Wednesday, February 13, 2013


This school year I am having trouble motivating my students. My robotics after school class seemed to begin strong. There was the initial enthusiasm and oohs and aws when I got out the supplies, described possibilities for potential robots, showed some videos of robots that students had made in the past, pointed to all the different ways and places the students could look for inspiration. But by the second month in I had more students just sitting there waiting for me to tell them what to do next then ever before.

In the past I have relied upon the interests and enthusiasms of the students to inspire each other. To gravitate towards other students doing projects that looked interesting, to start up their own project based on an idea shared in the room. This year I seem to be drawing a blank stare when I ask the students about what they are interested in, what ideas they have, what types of things they might like to explore.

I enrolled in the online seminar called "Learning Creative Learning" which is being offered by Mitch Resnick and the Lifelong Kindergarten Group at the MIT Media Lab. Yesterday was the first session where Mitch started the open ended discussion that will be at the center of this course, what does it mean to learn creatively, and exactly what are the ways that we can and do learn creativity?

Seymour Papert wrote a piece entitled "The Gears of My Childhood" from his book "Mindstorms", where he addresses the notion of personal interest as it applies to motivation and learning.

I need to figure out how I can, as an educator, work with my students so they may discover or uncover their personal interests. It isn't proving to be as easy as it might seem.

Friday, February 1, 2013

Fabricating Parts

We don't have a Fab Lab here at our MakerSpace, nor so we have a 3D printer (wish list!) but what we do have are "spare parts". I love saving things in case they are ever needed for something else. One look at my own basement confirms this.
What has been a great making experience for my students is understanding how you can re-fabricate one part from another. Two of my students needed a 3" x 1" piece of flexible metal they could use to mount 2 motors on. I showed them the storage bin that held old computer parts, hard drives, super drives, and other assorted things from technology's recent past. They dove in with screwdrivers and pliers and called me over not too long after to show me a couple of parts they thought might work. We were able to cut 3 of the needed pieces from an old SuperDrive, enough for other students wanting to make a similar bot.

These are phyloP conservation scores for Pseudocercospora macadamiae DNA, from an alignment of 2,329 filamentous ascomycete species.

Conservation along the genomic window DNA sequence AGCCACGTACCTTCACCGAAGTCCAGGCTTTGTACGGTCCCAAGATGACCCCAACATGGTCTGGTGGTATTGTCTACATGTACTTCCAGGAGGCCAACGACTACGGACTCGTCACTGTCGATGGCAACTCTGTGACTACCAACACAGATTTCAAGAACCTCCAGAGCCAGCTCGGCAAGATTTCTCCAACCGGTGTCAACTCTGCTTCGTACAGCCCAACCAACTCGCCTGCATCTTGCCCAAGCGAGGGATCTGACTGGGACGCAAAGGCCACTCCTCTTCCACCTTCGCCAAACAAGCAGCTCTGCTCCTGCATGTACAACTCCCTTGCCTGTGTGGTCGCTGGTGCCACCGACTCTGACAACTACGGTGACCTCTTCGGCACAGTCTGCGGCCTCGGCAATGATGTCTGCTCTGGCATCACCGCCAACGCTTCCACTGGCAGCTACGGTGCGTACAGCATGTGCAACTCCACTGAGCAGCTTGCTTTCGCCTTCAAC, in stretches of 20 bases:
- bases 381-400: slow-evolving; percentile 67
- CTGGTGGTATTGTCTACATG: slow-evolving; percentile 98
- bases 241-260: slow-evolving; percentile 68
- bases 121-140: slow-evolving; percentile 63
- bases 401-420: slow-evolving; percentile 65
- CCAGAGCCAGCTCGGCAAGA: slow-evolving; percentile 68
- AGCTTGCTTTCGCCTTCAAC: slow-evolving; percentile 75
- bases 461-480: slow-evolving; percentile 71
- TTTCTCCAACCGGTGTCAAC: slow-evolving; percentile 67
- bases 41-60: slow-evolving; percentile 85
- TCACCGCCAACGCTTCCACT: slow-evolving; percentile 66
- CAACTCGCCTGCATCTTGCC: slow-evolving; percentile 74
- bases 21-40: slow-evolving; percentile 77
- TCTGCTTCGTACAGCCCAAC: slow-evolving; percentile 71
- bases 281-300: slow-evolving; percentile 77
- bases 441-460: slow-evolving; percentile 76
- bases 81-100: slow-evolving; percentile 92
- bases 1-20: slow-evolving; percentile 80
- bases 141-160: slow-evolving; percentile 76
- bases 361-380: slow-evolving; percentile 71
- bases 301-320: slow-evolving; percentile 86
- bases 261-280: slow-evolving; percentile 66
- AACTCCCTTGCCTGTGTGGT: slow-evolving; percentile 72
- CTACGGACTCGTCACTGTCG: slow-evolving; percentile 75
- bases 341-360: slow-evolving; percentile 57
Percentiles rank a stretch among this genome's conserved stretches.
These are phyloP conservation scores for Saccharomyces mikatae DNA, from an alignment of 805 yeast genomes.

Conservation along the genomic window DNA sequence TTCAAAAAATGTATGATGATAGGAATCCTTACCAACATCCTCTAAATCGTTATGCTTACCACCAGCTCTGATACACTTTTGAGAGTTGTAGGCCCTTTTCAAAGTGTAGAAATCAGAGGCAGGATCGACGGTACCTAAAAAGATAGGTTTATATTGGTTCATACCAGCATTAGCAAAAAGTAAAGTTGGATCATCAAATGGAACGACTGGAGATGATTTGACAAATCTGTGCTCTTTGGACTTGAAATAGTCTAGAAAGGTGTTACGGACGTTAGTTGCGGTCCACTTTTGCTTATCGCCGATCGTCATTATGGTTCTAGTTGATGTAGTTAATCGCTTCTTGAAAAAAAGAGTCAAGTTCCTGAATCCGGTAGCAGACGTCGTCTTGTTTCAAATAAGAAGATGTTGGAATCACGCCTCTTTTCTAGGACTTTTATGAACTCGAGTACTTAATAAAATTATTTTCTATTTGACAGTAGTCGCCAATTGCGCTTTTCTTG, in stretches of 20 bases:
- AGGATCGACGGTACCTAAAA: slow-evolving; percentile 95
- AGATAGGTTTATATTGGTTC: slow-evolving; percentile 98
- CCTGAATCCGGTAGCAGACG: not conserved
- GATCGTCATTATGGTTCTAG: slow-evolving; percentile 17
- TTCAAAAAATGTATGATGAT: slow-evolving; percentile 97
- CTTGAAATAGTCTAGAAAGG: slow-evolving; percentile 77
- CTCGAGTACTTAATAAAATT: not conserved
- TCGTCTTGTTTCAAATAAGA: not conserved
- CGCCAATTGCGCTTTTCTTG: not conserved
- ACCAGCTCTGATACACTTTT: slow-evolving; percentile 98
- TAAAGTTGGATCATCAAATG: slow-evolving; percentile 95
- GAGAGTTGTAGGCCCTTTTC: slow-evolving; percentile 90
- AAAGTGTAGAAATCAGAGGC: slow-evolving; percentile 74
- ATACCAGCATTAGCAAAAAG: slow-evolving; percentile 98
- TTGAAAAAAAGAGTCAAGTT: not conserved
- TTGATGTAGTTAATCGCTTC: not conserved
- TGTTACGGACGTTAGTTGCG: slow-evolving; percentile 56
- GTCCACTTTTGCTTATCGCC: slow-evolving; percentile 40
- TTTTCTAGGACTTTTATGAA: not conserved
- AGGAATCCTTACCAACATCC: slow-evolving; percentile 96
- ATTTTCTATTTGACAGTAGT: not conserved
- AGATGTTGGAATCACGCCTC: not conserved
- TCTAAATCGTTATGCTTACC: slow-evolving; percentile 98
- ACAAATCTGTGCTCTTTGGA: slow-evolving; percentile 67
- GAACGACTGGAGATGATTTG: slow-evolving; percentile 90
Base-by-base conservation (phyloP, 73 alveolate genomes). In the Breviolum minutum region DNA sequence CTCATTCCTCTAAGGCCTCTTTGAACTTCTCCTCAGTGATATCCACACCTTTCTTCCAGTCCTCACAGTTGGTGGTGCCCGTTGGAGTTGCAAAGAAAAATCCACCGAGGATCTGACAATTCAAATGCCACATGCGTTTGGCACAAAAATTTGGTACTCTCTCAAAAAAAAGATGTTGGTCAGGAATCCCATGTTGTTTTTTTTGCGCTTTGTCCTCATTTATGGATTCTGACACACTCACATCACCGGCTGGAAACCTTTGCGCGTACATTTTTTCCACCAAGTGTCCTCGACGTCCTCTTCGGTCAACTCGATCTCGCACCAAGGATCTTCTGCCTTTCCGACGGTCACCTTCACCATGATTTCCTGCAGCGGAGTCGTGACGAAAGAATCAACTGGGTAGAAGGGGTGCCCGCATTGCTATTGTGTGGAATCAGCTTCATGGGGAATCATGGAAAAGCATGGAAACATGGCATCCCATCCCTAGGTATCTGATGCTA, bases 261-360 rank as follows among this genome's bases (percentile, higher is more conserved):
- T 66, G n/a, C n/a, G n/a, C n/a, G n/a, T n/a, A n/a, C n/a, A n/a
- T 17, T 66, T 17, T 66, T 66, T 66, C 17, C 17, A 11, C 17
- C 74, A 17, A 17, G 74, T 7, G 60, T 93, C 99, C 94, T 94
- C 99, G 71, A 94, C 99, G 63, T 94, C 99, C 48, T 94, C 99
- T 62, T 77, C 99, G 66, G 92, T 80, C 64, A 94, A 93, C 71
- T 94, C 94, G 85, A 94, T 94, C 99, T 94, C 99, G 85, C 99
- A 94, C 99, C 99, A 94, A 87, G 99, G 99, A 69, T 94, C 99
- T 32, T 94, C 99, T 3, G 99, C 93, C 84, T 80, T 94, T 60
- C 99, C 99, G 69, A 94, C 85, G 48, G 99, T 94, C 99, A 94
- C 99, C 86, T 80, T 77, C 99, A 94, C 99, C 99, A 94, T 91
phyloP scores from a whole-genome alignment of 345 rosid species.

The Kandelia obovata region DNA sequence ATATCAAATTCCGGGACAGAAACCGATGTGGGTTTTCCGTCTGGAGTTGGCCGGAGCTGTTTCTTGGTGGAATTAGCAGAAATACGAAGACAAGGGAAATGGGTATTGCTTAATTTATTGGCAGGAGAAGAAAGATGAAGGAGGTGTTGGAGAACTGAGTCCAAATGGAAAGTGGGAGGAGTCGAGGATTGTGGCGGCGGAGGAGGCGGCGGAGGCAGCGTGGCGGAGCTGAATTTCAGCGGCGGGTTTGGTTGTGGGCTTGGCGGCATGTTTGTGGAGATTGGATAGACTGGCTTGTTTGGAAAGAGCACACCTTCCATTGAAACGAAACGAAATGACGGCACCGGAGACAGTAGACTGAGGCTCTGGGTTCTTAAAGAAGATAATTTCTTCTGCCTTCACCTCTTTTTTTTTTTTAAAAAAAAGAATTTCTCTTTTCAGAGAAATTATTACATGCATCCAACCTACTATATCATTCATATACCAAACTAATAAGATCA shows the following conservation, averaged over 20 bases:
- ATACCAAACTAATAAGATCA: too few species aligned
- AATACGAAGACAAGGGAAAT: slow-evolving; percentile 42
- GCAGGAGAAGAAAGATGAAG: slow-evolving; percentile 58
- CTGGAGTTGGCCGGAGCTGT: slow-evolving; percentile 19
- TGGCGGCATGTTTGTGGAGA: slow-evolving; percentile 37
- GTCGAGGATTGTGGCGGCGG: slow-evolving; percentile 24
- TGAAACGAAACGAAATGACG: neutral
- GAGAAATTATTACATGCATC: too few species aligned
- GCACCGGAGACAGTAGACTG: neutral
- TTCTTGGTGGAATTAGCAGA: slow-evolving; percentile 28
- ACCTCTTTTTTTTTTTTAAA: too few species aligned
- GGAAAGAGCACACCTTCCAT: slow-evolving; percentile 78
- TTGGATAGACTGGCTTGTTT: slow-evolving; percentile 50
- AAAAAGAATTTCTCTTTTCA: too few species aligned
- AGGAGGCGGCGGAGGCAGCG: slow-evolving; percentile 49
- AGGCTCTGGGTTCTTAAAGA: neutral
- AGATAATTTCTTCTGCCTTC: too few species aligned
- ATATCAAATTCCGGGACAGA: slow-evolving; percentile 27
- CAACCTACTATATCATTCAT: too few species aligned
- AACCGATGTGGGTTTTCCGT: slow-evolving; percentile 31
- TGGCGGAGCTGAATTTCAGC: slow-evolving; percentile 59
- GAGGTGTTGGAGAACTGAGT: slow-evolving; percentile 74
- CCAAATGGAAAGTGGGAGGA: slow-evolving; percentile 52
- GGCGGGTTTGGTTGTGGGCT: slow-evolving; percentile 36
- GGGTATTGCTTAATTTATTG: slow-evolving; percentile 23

Re-purposing parts can lead to things
you never ever thought possible!
Yesterday the same students needed a small switch to use for their robot. We had larger switches, but nothing that would work for their use. Then I remembered the remote control car that other students had brought in to disassemble for parts, and that there was a small switch attached to the components. After a "deal" was made between the two groups of students, the boys who needed the switch got busy. My attention was pulled away (as happens when there are 4 or 5 simultaneous projects going on in the room) and before I knew it, the team had removed the switch from its old location, figured out where it needed to be attached in the new location, and soldered it together. The switch worked perfectly!
It is exciting to see the students look at things and start to realize and understand that they can make other things. That instructions can sometimes be altered, or changed, or revised, according to materials on hand or need. That there is never just "one way" to solve a problem or attempt to find a solution and that just the act of trying to figure stuff out like that can sometimes be the best part of a project.
Too many times within the constraints of school students are taught that there is only one correct answer, or perhaps that there isn't enough time to really explore many other possibilities. It is crucial to learning to have space  for invention and innovation.